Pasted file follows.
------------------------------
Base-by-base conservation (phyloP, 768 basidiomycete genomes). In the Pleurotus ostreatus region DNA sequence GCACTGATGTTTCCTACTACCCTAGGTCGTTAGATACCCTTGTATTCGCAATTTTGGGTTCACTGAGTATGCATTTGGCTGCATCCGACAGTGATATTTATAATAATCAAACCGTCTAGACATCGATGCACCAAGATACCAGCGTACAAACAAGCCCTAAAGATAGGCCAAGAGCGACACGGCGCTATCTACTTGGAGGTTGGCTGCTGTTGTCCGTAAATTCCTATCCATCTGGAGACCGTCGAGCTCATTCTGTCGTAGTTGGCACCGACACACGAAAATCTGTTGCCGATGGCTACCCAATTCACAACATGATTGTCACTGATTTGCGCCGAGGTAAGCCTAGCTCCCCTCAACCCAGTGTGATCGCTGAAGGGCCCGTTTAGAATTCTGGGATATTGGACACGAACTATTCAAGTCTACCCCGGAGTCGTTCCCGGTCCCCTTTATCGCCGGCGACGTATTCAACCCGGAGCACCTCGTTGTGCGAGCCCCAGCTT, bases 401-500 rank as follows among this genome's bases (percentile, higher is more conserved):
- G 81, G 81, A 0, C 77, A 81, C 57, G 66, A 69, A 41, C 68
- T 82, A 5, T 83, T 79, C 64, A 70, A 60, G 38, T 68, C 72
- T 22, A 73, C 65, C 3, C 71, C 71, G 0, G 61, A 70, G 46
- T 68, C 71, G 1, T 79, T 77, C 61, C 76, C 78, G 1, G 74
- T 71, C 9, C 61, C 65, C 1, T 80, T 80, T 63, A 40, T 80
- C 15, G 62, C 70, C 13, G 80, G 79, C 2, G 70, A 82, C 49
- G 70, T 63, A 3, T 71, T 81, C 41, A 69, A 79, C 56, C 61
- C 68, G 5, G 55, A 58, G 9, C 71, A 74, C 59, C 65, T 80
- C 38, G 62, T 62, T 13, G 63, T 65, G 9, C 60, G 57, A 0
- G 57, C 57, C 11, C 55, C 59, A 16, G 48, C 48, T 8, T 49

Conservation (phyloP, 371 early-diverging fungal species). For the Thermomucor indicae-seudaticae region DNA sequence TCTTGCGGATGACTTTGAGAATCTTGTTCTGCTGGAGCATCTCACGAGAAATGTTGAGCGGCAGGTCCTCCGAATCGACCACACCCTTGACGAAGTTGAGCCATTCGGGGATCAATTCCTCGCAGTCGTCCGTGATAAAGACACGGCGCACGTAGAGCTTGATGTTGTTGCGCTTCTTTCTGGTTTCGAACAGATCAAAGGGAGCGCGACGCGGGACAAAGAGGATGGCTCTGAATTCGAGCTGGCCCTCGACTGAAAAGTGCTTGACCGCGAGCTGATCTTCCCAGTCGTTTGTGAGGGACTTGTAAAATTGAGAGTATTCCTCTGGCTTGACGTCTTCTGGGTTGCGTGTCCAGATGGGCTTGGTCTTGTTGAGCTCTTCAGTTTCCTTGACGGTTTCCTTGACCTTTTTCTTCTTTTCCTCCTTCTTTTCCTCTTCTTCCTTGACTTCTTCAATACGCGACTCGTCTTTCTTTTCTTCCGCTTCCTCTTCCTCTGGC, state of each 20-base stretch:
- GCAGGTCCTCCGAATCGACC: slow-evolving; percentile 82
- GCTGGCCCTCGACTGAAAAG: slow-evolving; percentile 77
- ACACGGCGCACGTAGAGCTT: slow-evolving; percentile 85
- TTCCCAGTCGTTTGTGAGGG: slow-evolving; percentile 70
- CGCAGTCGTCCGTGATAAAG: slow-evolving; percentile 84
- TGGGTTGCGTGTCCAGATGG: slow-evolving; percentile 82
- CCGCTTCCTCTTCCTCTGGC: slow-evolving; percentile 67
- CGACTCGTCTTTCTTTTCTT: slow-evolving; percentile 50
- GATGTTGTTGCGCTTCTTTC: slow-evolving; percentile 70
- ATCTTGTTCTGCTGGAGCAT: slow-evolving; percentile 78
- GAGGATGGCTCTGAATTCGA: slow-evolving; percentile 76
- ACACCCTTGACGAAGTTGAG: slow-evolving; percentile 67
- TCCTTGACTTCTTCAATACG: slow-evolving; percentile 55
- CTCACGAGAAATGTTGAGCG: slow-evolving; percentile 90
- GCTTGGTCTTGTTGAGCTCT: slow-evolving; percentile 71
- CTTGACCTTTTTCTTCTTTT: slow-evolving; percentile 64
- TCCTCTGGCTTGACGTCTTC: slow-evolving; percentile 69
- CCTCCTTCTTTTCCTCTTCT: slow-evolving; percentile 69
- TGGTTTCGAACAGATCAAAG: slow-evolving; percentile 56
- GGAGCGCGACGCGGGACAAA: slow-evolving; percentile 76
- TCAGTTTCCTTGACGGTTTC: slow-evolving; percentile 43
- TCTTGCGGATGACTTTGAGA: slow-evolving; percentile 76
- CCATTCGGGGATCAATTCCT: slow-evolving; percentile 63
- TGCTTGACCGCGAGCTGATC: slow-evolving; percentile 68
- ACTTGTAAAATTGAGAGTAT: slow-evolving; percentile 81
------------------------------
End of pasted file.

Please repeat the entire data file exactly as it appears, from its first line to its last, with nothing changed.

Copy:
Base-by-base conservation (phyloP, 768 basidiomycete genomes). In the Pleurotus ostreatus region DNA sequence GCACTGATGTTTCCTACTACCCTAGGTCGTTAGATACCCTTGTATTCGCAATTTTGGGTTCACTGAGTATGCATTTGGCTGCATCCGACAGTGATATTTATAATAATCAAACCGTCTAGACATCGATGCACCAAGATACCAGCGTACAAACAAGCCCTAAAGATAGGCCAAGAGCGACACGGCGCTATCTACTTGGAGGTTGGCTGCTGTTGTCCGTAAATTCCTATCCATCTGGAGACCGTCGAGCTCATTCTGTCGTAGTTGGCACCGACACACGAAAATCTGTTGCCGATGGCTACCCAATTCACAACATGATTGTCACTGATTTGCGCCGAGGTAAGCCTAGCTCCCCTCAACCCAGTGTGATCGCTGAAGGGCCCGTTTAGAATTCTGGGATATTGGACACGAACTATTCAAGTCTACCCCGGAGTCGTTCCCGGTCCCCTTTATCGCCGGCGACGTATTCAACCCGGAGCACCTCGTTGTGCGAGCCCCAGCTT, bases 401-500 rank as follows among this genome's bases (percentile, higher is more conserved):
- G 81, G 81, A 0, C 77, A 81, C 57, G 66, A 69, A 41, C 68
- T 82, A 5, T 83, T 79, C 64, A 70, A 60, G 38, T 68, C 72
- T 22, A 73, C 65, C 3, C 71, C 71, G 0, G 61, A 70, G 46
- T 68, C 71, G 1, T 79, T 77, C 61, C 76, C 78, G 1, G 74
- T 71, C 9, C 61, C 65, C 1, T 80, T 80, T 63, A 40, T 80
- C 15, G 62, C 70, C 13, G 80, G 79, C 2, G 70, A 82, C 49
- G 70, T 63, A 3, T 71, T 81, C 41, A 69, A 79, C 56, C 61
- C 68, G 5, G 55, A 58, G 9, C 71, A 74, C 59, C 65, T 80
- C 38, G 62, T 62, T 13, G 63, T 65, G 9, C 60, G 57, A 0
- G 57, C 57, C 11, C 55, C 59, A 16, G 48, C 48, T 8, T 49

Conservation (phyloP, 371 early-diverging fungal species). For the Thermomucor indicae-seudaticae region DNA sequence TCTTGCGGATGACTTTGAGAATCTTGTTCTGCTGGAGCATCTCACGAGAAATGTTGAGCGGCAGGTCCTCCGAATCGACCACACCCTTGACGAAGTTGAGCCATTCGGGGATCAATTCCTCGCAGTCGTCCGTGATAAAGACACGGCGCACGTAGAGCTTGATGTTGTTGCGCTTCTTTCTGGTTTCGAACAGATCAAAGGGAGCGCGACGCGGGACAAAGAGGATGGCTCTGAATTCGAGCTGGCCCTCGACTGAAAAGTGCTTGACCGCGAGCTGATCTTCCCAGTCGTTTGTGAGGGACTTGTAAAATTGAGAGTATTCCTCTGGCTTGACGTCTTCTGGGTTGCGTGTCCAGATGGGCTTGGTCTTGTTGAGCTCTTCAGTTTCCTTGACGGTTTCCTTGACCTTTTTCTTCTTTTCCTCCTTCTTTTCCTCTTCTTCCTTGACTTCTTCAATACGCGACTCGTCTTTCTTTTCTTCCGCTTCCTCTTCCTCTGGC, state of each 20-base stretch:
- GCAGGTCCTCCGAATCGACC: slow-evolving; percentile 82
- GCTGGCCCTCGACTGAAAAG: slow-evolving; percentile 77
- ACACGGCGCACGTAGAGCTT: slow-evolving; percentile 85
- TTCCCAGTCGTTTGTGAGGG: slow-evolving; percentile 70
- CGCAGTCGTCCGTGATAAAG: slow-evolving; percentile 84
- TGGGTTGCGTGTCCAGATGG: slow-evolving; percentile 82
- CCGCTTCCTCTTCCTCTGGC: slow-evolving; percentile 67
- CGACTCGTCTTTCTTTTCTT: slow-evolving; percentile 50
- GATGTTGTTGCGCTTCTTTC: slow-evolving; percentile 70
- ATCTTGTTCTGCTGGAGCAT: slow-evolving; percentile 78
- GAGGATGGCTCTGAATTCGA: slow-evolving; percentile 76
- ACACCCTTGACGAAGTTGAG: slow-evolving; percentile 67
- TCCTTGACTTCTTCAATACG: slow-evolving; percentile 55
- CTCACGAGAAATGTTGAGCG: slow-evolving; percentile 90
- GCTTGGTCTTGTTGAGCTCT: slow-evolving; percentile 71
- CTTGACCTTTTTCTTCTTTT: slow-evolving; percentile 64
- TCCTCTGGCTTGACGTCTTC: slow-evolving; percentile 69
- CCTCCTTCTTTTCCTCTTCT: slow-evolving; percentile 69
- TGGTTTCGAACAGATCAAAG: slow-evolving; percentile 56
- GGAGCGCGACGCGGGACAAA: slow-evolving; percentile 76
- TCAGTTTCCTTGACGGTTTC: slow-evolving; percentile 43
- TCTTGCGGATGACTTTGAGA: slow-evolving; percentile 76
- CCATTCGGGGATCAATTCCT: slow-evolving; percentile 63
- TGCTTGACCGCGAGCTGATC: slow-evolving; percentile 68
- ACTTGTAAAATTGAGAGTAT: slow-evolving; percentile 81